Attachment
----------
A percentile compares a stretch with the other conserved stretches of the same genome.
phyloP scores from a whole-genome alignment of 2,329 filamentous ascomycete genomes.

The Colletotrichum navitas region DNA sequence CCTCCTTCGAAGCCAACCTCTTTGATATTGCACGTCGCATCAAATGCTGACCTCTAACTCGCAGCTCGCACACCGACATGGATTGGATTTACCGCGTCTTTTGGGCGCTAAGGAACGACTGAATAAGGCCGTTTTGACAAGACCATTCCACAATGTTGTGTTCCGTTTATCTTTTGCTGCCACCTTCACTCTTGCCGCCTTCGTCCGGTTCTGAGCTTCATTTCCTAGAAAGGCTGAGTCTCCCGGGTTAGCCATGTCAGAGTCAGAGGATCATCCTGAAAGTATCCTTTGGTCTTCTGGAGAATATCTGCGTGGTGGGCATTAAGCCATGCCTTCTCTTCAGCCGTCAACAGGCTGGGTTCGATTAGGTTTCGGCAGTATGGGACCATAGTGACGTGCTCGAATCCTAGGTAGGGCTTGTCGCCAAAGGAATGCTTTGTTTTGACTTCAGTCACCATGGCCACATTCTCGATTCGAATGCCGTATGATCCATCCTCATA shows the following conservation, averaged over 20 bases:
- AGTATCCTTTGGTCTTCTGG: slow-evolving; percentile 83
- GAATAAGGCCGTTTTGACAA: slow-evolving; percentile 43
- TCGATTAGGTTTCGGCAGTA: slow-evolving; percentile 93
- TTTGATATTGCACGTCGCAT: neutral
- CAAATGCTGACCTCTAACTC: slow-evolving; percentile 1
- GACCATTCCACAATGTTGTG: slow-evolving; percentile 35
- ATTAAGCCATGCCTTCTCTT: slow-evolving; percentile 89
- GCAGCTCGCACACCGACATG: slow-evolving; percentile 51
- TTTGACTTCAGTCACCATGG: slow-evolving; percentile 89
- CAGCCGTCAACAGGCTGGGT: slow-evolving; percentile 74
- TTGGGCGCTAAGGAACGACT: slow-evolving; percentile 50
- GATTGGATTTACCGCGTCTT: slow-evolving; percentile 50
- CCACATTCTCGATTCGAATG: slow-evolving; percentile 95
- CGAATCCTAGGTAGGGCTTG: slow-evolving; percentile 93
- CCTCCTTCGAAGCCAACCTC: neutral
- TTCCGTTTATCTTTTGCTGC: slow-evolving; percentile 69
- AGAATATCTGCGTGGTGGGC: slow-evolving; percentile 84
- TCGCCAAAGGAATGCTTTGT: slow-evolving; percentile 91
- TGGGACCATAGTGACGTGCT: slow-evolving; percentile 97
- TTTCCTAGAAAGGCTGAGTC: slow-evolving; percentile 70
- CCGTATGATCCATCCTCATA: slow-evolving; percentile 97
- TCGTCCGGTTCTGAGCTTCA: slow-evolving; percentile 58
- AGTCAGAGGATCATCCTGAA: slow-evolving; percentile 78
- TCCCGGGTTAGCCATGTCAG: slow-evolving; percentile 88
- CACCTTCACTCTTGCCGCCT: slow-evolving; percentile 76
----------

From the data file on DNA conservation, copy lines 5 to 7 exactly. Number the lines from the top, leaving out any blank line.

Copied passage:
- GAATAAGGCCGTTTTGACAA: slow-evolving; percentile 43
- TCGATTAGGTTTCGGCAGTA: slow-evolving; percentile 93
- TTTGATATTGCACGTCGCAT: neutral